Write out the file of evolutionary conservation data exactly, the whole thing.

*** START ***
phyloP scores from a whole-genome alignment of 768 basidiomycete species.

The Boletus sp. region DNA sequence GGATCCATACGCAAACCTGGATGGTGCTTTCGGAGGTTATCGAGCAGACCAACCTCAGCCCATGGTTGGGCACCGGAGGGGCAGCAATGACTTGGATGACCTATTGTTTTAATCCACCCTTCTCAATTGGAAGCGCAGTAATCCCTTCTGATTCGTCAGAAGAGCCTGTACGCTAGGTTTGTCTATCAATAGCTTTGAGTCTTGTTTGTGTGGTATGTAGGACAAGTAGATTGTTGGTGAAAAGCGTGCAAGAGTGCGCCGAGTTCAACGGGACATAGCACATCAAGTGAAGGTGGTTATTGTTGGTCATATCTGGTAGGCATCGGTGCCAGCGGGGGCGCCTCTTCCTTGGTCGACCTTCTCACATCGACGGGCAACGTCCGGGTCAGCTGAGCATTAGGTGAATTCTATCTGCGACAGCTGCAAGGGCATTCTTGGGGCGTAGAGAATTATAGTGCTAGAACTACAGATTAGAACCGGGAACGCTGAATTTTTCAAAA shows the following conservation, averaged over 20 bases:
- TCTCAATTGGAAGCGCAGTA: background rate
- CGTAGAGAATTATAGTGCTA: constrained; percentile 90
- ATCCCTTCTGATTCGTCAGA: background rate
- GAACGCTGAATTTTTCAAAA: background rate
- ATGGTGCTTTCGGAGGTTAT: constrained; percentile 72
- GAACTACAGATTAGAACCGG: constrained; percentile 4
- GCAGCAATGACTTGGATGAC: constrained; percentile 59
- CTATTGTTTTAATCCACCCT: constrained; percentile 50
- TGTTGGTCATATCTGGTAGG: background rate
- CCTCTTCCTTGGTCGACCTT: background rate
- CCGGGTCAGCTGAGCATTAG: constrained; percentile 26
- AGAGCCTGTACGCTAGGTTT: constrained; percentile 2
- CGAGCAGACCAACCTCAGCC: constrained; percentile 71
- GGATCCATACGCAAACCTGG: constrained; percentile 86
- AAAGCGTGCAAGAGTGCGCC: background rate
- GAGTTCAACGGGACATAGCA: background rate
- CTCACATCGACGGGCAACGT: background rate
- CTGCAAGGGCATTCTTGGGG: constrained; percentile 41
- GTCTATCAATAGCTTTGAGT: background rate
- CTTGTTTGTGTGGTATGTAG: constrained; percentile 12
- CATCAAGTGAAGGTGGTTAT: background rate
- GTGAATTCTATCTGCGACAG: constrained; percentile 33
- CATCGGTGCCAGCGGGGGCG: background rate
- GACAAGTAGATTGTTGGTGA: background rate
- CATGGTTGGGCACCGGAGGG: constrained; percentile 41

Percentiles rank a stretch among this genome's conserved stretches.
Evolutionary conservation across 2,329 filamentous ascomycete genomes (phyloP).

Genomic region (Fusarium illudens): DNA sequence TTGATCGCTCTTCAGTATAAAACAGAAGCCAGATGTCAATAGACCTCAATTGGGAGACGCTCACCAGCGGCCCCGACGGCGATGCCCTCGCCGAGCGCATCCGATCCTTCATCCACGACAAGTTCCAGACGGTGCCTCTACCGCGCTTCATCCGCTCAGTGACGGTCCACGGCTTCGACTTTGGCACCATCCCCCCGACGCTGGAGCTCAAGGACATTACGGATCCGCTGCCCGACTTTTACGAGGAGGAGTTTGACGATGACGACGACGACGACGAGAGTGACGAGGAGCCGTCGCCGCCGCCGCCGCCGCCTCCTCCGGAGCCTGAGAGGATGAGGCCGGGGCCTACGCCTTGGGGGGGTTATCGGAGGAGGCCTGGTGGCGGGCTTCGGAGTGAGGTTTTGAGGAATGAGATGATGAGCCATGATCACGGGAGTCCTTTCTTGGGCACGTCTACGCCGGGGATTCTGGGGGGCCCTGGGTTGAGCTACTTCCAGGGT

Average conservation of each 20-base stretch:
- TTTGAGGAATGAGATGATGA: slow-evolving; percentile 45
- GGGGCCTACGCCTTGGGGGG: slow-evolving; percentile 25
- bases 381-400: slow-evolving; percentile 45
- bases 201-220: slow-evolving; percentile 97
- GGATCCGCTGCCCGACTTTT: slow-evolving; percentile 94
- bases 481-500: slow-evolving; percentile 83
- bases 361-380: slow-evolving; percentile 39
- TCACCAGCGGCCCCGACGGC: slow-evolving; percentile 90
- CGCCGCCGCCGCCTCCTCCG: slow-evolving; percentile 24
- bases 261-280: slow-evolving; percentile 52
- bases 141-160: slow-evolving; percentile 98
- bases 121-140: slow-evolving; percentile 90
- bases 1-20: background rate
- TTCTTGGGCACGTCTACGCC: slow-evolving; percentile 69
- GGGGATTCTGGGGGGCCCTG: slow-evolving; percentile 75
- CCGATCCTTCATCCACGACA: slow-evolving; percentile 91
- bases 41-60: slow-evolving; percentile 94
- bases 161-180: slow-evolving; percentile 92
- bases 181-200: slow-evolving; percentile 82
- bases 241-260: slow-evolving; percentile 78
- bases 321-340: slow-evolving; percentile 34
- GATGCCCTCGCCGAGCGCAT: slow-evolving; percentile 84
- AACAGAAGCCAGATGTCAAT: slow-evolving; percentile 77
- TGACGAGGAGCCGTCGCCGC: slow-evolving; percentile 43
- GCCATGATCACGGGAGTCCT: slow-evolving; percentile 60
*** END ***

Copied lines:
phyloP scores from a whole-genome alignment of 768 basidiomycete species.

The Boletus sp. region DNA sequence GGATCCATACGCAAACCTGGATGGTGCTTTCGGAGGTTATCGAGCAGACCAACCTCAGCCCATGGTTGGGCACCGGAGGGGCAGCAATGACTTGGATGACCTATTGTTTTAATCCACCCTTCTCAATTGGAAGCGCAGTAATCCCTTCTGATTCGTCAGAAGAGCCTGTACGCTAGGTTTGTCTATCAATAGCTTTGAGTCTTGTTTGTGTGGTATGTAGGACAAGTAGATTGTTGGTGAAAAGCGTGCAAGAGTGCGCCGAGTTCAACGGGACATAGCACATCAAGTGAAGGTGGTTATTGTTGGTCATATCTGGTAGGCATCGGTGCCAGCGGGGGCGCCTCTTCCTTGGTCGACCTTCTCACATCGACGGGCAACGTCCGGGTCAGCTGAGCATTAGGTGAATTCTATCTGCGACAGCTGCAAGGGCATTCTTGGGGCGTAGAGAATTATAGTGCTAGAACTACAGATTAGAACCGGGAACGCTGAATTTTTCAAAA shows the following conservation, averaged over 20 bases:
- TCTCAATTGGAAGCGCAGTA: background rate
- CGTAGAGAATTATAGTGCTA: constrained; percentile 90
- ATCCCTTCTGATTCGTCAGA: background rate
- GAACGCTGAATTTTTCAAAA: background rate
- ATGGTGCTTTCGGAGGTTAT: constrained; percentile 72
- GAACTACAGATTAGAACCGG: constrained; percentile 4
- GCAGCAATGACTTGGATGAC: constrained; percentile 59
- CTATTGTTTTAATCCACCCT: constrained; percentile 50
- TGTTGGTCATATCTGGTAGG: background rate
- CCTCTTCCTTGGTCGACCTT: background rate
- CCGGGTCAGCTGAGCATTAG: constrained; percentile 26
- AGAGCCTGTACGCTAGGTTT: constrained; percentile 2
- CGAGCAGACCAACCTCAGCC: constrained; percentile 71
- GGATCCATACGCAAACCTGG: constrained; percentile 86
- AAAGCGTGCAAGAGTGCGCC: background rate
- GAGTTCAACGGGACATAGCA: background rate
- CTCACATCGACGGGCAACGT: background rate
- CTGCAAGGGCATTCTTGGGG: constrained; percentile 41
- GTCTATCAATAGCTTTGAGT: background rate
- CTTGTTTGTGTGGTATGTAG: constrained; percentile 12
- CATCAAGTGAAGGTGGTTAT: background rate
- GTGAATTCTATCTGCGACAG: constrained; percentile 33
- CATCGGTGCCAGCGGGGGCG: background rate
- GACAAGTAGATTGTTGGTGA: background rate
- CATGGTTGGGCACCGGAGGG: constrained; percentile 41

Percentiles rank a stretch among this genome's conserved stretches.
Evolutionary conservation across 2,329 filamentous ascomycete genomes (phyloP).

Genomic region (Fusarium illudens): DNA sequence TTGATCGCTCTTCAGTATAAAACAGAAGCCAGATGTCAATAGACCTCAATTGGGAGACGCTCACCAGCGGCCCCGACGGCGATGCCCTCGCCGAGCGCATCCGATCCTTCATCCACGACAAGTTCCAGACGGTGCCTCTACCGCGCTTCATCCGCTCAGTGACGGTCCACGGCTTCGACTTTGGCACCATCCCCCCGACGCTGGAGCTCAAGGACATTACGGATCCGCTGCCCGACTTTTACGAGGAGGAGTTTGACGATGACGACGACGACGACGAGAGTGACGAGGAGCCGTCGCCGCCGCCGCCGCCGCCTCCTCCGGAGCCTGAGAGGATGAGGCCGGGGCCTACGCCTTGGGGGGGTTATCGGAGGAGGCCTGGTGGCGGGCTTCGGAGTGAGGTTTTGAGGAATGAGATGATGAGCCATGATCACGGGAGTCCTTTCTTGGGCACGTCTACGCCGGGGATTCTGGGGGGCCCTGGGTTGAGCTACTTCCAGGGT

Average conservation of each 20-base stretch:
- TTTGAGGAATGAGATGATGA: slow-evolving; percentile 45
- GGGGCCTACGCCTTGGGGGG: slow-evolving; percentile 25
- bases 381-400: slow-evolving; percentile 45
- bases 201-220: slow-evolving; percentile 97
- GGATCCGCTGCCCGACTTTT: slow-evolving; percentile 94
- bases 481-500: slow-evolving; percentile 83
- bases 361-380: slow-evolving; percentile 39
- TCACCAGCGGCCCCGACGGC: slow-evolving; percentile 90
- CGCCGCCGCCGCCTCCTCCG: slow-evolving; percentile 24
- bases 261-280: slow-evolving; percentile 52
- bases 141-160: slow-evolving; percentile 98
- bases 121-140: slow-evolving; percentile 90
- bases 1-20: background rate
- TTCTTGGGCACGTCTACGCC: slow-evolving; percentile 69
- GGGGATTCTGGGGGGCCCTG: slow-evolving; percentile 75
- CCGATCCTTCATCCACGACA: slow-evolving; percentile 91
- bases 41-60: slow-evolving; percentile 94
- bases 161-180: slow-evolving; percentile 92
- bases 181-200: slow-evolving; percentile 82
- bases 241-260: slow-evolving; percentile 78
- bases 321-340: slow-evolving; percentile 34
- GATGCCCTCGCCGAGCGCAT: slow-evolving; percentile 84
- AACAGAAGCCAGATGTCAAT: slow-evolving; percentile 77
- TGACGAGGAGCCGTCGCCGC: slow-evolving; percentile 43
- GCCATGATCACGGGAGTCCT: slow-evolving; percentile 60